A movie owner did not go to court for her lawsuit after refusing to ask customers for Covid passes.
Anna Redfern did not appear earlier in Swansea Magistrates’ Court after the city council asked for a court order to stop its reopening of Cinema & Co.
District Judge Neale Thomas asked the council to submit written comments as to why a closure notice was needed and postponed the case until November 30.
When she was approached by her still open cinema, Ms. Redfern made no comment.
She previously said she wouldn’t ask people for Covid passes, but when asked for a statement Thursday, she replied, “I have no comment as the litigation is pending.”
Ms. Redfern, who runs the 56-seat independent cinema, received a closure notice from the board on November 18 after allegedly failing to comply with several coronavirus regulations.
Covid passes are a legal requirement and the cinema remained open after being told to close.
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Prosecutor Lee Reynolds said the premises “seem to think this pandemic does not exist.”
On the civil-order complaint filed with the court, the council said Cinema & Co had not completed a Covid risk assessment, and had not informed staff of the necessary measures to prevent transmission of the disease.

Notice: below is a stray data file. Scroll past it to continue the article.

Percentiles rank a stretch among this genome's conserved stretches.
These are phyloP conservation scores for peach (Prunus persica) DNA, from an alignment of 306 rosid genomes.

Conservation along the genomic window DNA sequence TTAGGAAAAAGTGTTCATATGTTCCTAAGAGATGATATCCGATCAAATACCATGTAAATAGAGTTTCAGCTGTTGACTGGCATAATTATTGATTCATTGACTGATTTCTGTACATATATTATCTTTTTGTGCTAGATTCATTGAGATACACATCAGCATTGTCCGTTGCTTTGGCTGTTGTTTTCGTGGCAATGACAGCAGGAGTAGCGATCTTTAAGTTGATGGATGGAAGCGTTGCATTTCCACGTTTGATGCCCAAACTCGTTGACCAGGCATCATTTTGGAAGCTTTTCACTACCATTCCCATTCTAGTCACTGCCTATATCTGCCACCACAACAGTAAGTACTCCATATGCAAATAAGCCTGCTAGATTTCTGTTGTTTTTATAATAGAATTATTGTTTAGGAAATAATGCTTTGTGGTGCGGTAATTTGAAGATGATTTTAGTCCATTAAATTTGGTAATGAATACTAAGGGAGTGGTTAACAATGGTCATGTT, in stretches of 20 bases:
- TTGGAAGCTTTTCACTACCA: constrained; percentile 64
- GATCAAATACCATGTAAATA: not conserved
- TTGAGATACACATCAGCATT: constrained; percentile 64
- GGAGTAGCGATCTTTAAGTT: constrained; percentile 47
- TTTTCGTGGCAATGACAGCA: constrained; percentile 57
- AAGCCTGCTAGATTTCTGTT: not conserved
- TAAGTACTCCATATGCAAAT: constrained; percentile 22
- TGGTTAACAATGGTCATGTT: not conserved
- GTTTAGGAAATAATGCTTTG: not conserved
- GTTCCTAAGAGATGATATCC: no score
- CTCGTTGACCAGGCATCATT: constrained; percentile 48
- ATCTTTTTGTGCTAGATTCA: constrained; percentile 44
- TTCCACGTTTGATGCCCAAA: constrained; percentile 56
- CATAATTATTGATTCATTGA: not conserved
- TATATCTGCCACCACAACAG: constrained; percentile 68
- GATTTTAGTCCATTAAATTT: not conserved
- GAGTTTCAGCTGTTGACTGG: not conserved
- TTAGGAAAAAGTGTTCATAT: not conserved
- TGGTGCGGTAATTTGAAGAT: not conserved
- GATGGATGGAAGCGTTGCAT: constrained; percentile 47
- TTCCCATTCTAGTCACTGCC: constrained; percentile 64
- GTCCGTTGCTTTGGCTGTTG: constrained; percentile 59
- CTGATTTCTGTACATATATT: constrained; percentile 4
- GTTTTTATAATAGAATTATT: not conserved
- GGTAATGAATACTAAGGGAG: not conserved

Additionally, the board said the cinema has not implemented reasonable measures, including a Covid pass, and does not have adequate cleaning products or antiviral products to reduce transmission.
Mr. Reynolds told the court he was concerned about a significant delay in the case, due to the “state of the premises”.
Covid passes are a legal requirement for anyone over the age of 18 in Wales for nightclubs and large-scale events from 11 October.
This was extended to theaters, concert halls and cinemas on November 15 and means that people must show a pass to prove they are fully vaccinated or have had a negative lateral flow test result within the past 48 hours.
Judge Thomas said he was concerned the council was carrying the closure notice under the Public Health (Control of Diseases) Act 1984 and not the Welsh government coronavirus legislation.
He said the Welsh government “would have the power to include executive powers, but they chose not to.”
Reynolds described the Coronavirus Act as “very limited” and said it was necessary to carry the notice of closure in this way.
She told the judge that Ms. Redfern was “making various statements in the press and posting online comments that are inflammatory and highly controversial.”
Cinema & Co remained open on Thursday after Ms. Redfern failed to show up for her court case.
- Business of Wales
- Coronavirus vaccines
- Vaccine passports
- Coronavirus pandemic
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